A stranger arrives in Red City. He crosses the main street on a horse and stops in front of a Saloon. He slowly comes in and all eyes are directed at him. He's the new sheriff, but noone knows it, except for the director. There's a sinister-looking man that teases him, but he ignores him and, once he teases him again, teaches him a lesson he won't soon forget. At this point, we all know who he is.
Within two minutes the saloon singer, who is engaged to Joe, the owner of the joint, falls in love with the new sheriff. It turns out Joe is actually the chief of a gang of cattle robbers and, soon enough, he's unmasked. When that happens, he grabs the girl hostage and makes a run for it. An insane chase ensues. The sheriff takes a short-cut and hides behind a rock, from where he jums on Joe, knocking down the horse. After a longwinded struggle the sheriff, wounded, manages to disarm the bandit and the fight ends when the outlaw is pushed off a cliff and dies.
Soon after, the sheriff triufally returns to the city, where he finally marries the singer. After a joke, a moralizing remark and a couple of gunshots, they both disappear into the sunset on their horse, while the theme song softly plays. I'm a poor lonesome cowboy bla bla bla...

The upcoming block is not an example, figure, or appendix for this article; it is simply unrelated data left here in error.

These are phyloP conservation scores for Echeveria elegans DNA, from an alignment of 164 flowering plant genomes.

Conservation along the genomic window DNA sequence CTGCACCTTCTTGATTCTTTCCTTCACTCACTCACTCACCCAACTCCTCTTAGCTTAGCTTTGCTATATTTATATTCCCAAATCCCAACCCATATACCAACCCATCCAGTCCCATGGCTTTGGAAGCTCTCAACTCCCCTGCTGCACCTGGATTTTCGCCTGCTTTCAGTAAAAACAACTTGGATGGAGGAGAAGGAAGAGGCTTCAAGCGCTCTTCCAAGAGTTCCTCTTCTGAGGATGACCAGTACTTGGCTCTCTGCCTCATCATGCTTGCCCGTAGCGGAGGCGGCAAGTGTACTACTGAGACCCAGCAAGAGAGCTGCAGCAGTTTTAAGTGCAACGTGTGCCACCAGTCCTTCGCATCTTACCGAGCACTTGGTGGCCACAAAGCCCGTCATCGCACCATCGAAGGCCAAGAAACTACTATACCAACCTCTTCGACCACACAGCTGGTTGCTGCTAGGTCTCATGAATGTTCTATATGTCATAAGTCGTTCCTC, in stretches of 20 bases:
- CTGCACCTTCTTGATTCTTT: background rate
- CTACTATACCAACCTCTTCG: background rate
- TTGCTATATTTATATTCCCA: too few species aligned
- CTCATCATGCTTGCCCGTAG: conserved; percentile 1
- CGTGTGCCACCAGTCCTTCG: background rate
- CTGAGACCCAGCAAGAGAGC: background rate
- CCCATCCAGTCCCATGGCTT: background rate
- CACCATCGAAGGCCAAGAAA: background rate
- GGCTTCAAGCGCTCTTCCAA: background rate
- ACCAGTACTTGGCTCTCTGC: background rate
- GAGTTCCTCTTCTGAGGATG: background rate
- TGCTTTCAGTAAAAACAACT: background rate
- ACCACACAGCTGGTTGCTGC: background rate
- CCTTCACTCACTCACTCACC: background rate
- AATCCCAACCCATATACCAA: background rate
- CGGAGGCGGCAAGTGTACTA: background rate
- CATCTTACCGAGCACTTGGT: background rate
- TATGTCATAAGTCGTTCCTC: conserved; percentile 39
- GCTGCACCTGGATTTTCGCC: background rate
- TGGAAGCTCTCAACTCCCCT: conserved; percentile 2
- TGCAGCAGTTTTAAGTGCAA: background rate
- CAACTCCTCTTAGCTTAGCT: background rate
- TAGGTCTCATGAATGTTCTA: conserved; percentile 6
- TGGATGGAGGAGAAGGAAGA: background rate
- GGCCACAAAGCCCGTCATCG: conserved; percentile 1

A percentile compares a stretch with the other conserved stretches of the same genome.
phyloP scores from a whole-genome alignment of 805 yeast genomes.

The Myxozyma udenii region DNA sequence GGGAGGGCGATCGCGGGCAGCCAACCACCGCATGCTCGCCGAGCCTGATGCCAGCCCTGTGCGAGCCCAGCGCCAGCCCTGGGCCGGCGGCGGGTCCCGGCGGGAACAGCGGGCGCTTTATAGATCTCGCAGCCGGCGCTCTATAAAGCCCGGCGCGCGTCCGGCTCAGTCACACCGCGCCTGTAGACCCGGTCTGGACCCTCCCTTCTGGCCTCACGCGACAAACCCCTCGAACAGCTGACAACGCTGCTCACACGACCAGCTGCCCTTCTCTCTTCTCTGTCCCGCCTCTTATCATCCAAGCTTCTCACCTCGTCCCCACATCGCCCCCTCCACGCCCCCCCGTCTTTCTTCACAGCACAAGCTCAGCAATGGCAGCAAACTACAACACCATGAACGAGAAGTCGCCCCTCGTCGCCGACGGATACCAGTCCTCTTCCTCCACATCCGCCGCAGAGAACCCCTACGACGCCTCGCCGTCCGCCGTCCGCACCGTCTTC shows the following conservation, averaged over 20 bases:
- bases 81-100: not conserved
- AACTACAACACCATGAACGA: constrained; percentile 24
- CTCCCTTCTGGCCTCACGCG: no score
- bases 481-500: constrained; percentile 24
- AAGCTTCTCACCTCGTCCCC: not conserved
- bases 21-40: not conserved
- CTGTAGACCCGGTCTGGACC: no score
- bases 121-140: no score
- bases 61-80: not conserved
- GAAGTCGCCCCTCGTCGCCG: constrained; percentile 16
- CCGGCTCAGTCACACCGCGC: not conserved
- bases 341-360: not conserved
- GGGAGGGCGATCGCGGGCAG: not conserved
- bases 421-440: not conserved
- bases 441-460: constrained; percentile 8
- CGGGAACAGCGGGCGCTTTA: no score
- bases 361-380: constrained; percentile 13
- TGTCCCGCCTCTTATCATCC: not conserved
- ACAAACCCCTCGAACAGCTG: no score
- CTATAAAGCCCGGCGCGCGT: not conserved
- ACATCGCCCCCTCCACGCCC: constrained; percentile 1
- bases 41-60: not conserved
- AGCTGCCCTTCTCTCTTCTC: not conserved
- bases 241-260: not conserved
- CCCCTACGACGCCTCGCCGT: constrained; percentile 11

You start by choosing a renowned person: a politician, painter, scientist, anyone of these will do... What's important is to choose a little-known aspect of their life, that shows their humane side. The ideal would be a love story. If said person was celibate, Hollywood's love story department will certainly cook something up. Oh! It's essential that the leading role be played by a very famous actor, the likes of Marlon Brando, Al Pacino, etc.
Afterwards, you create an atmosphere of the era, in the appropriate studio, with sophisticated wardrobe and props. This is relatively easy. You only have to be careful in the outside scenes to make sure no cars or airplanes show on camera, like in Ben-Hur. If the editing crew is careful, everything works out fine.
The rest is even easier. The famous person spends the entire movie fighting for his talent to be acknowledged, which only happens at the very end (what do you think the scriptwriters are, stupid?). It's important that one of these situations happens in the end, though: either his success is due to his partner, that always believed in him; or he has to leave her to follow his personal dreams. The public usually likes each of these two happy endings.
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